By now you’ve had your fill of the Spanking in Wisconsin (not quite the “The Thrilla in Manila” — but close), as Republicans crowed about what the re-election of Gov. Scott Walker really meant and labor leaders, DNC Chair Debbie Wasserman Schultz and more Obama campaign surrogates than one could count did their level best to spin themselves into believing what the defeat of Mayor Tom Barrett didn’t mean.
To be sure, the election had something for everyone: vindication for Republicans as labor suffered a thoroughly humiliating rebuke for their overreaching; affirmation for Walker as his margin of victory (53% - 46%) surprised even the best of pundits; a breath of optimism for Democrat’s as they took control of the state Senate; and, expectation of things to come (or at least hoped for) for Barack Obama as he beat Mitt Romney in exit polling (51% - 44%).
But despite the highs and lows of Tuesday’s results, there were also a few lessons to be learned.
Let’s start with Lesson One: never underestimate what the people think about you or your issue. While 52% of Wisconsin voters said they support unions, over a third of union households supported the Other Guy. On the question of collective bargaining, 50% of the voters indicated they supported the changes to state law that limits collective bargaining for government workers. (Wasn’t that what this fight was about in first place?!) For many voters the recall effort was just a bad idea as 60% said they should only be used for official misconduct.
Lesson Two: It may not be the money after all. Yes, Walker raised only $30 million while Barrett raised $7 million with outside sources (affectionately known as Super PACS) contributed the remainder of the $63 million. The lament about Super PACs and the influence of money in politics generally, and Wisconsin in particular, belie the fact that close to 90% of the voters on election day said they had made up their minds long before the ad wars had begun. In short, all of those big bucks from faceless donors did very little to move the vote one way or the other on Election Day. So much for that.
Lesson Three: Don’t let the bright lights of victory blind you. There is no doubt Walker’s victory lifted the GOP like no other race since New Jersey Gov. Chris Christie (‘09) and Massachusetts Sen. Scott Brown (‘10) won their respective races. The energy and excitement on election night was contagious — almost intoxicating. But, Wisconsin was just skirmish in the larger war for the direction of our nation’s economy. Bold predictions of a GOP sweep of the state Senate seats — coming off of the decisive win of the governor early on election night — were short-lived as the GOP saw its hold on the Wisconsin Senate slip through its fingers. Moreover, even bolder predictions about what Walker’s victory means for the presidential election this fall must not distract Republicans in Wisconsin or elsewhere around the country from the real and difficult opportunity to defeat Obama. (Recent polls have Obama and Romney tied 43% - 43%.) There is something to be said for not getting too cocky — even in politics. Mr. Romney must still define himself, what his leadership will mean to the country and how his vision of the future embraces the freedoms and opportunities that have come to define the American Dream.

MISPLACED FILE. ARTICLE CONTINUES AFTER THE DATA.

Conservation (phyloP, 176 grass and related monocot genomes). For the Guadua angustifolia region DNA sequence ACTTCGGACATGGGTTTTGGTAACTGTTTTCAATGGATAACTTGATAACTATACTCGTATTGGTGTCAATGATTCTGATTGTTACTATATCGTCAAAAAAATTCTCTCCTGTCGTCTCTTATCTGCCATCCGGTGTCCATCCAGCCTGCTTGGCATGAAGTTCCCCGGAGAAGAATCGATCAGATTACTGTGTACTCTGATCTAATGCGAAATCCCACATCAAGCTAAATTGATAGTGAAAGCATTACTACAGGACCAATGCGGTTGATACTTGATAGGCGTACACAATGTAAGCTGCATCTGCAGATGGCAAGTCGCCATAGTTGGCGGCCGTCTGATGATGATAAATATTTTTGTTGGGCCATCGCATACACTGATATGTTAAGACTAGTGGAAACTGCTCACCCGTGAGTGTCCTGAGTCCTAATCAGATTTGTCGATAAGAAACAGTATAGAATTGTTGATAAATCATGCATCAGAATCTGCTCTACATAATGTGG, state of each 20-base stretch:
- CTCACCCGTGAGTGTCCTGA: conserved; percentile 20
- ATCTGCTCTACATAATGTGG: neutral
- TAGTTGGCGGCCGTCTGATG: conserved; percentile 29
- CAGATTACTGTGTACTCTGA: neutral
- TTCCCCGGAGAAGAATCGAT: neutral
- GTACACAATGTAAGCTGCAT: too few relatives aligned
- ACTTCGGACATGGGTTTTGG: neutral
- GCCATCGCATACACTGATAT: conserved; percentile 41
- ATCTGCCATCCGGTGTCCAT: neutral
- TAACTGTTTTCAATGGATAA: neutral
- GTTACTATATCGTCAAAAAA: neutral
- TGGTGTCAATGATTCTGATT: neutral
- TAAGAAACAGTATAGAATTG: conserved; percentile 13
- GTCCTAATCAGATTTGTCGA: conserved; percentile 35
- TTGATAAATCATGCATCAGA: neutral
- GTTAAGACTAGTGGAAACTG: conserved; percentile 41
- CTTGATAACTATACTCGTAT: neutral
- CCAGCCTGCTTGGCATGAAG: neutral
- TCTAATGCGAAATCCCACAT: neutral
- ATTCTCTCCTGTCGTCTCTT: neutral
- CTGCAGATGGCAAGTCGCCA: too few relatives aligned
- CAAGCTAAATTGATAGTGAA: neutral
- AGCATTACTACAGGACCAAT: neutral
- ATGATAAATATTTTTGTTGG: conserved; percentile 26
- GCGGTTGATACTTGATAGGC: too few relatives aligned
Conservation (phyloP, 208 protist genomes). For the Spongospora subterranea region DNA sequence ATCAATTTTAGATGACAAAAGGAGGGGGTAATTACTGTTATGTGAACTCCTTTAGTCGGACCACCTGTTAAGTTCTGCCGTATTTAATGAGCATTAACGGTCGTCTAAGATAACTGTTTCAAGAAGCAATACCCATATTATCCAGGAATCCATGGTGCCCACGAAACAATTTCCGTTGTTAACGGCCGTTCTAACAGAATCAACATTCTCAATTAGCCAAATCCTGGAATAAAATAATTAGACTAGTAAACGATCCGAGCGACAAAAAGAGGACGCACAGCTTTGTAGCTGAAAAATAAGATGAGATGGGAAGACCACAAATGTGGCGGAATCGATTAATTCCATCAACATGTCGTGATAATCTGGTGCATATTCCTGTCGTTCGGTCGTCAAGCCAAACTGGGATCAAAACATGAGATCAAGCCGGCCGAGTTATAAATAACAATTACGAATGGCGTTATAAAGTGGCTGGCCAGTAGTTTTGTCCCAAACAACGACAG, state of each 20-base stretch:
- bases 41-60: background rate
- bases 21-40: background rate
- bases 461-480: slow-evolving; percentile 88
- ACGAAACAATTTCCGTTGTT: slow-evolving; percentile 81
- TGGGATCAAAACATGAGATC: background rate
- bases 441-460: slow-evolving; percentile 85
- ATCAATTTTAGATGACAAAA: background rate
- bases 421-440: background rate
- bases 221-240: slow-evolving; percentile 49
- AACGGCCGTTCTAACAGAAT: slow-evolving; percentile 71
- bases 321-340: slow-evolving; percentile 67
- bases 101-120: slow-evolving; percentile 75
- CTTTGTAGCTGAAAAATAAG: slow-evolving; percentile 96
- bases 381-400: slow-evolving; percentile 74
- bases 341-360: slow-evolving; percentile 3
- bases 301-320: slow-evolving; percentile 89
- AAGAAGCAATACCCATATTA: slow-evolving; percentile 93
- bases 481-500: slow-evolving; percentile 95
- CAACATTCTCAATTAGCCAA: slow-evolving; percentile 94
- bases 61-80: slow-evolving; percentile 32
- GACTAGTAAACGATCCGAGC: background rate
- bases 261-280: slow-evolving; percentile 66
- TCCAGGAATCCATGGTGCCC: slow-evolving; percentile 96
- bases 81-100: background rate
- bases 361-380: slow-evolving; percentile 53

Lesson Four: Don’t let the glare of defeat blind you, either. Speaking of cocky, the Obama team has to be reeling as they watched their labor buddies get clocked by the Walker-GOP right cross. From dollars raised and spent to the even more important organization and boots on the ground, the vaunted labor election machine appeared to slam into the GOP wall. Certainly, voter turnout for both the Walker and Barrett campaigns was at presidential levels, but on election night it became clear some of the voters who were turned out for Barrett had something else in mind. (See Lesson One.)
The president needn’t hang his head too low, however, as the voters did offer a bit of a silver lining. In the exit polling head-to-head matchup against Romney, the president posted a 7 point lead in Wisconsin. But even in a state the president won in 2008, the weight of a still anemic economy, poor job growth and the foreboding sense that the future doesn’t look any better than today, will shrink that lead to nothing before the Brats gets cold.
What this means for Romney and Obama is neither one of them can count out nor count on a volatile electorate to win. It appears both campaigns will actually have to work for our votes this November.
Which brings me to the Final Lesson: Making a candidate actually work for our vote is a very good thing indeed.
Michael Steele served as the first African-American chairman of the Republican National Committee. He is a former lieutenant governor of Maryland and a political commentator. He will be providing commentary on all things politics for BET.com each week.
The opinions expressed here do not necessarily reflect those of BET Networks.
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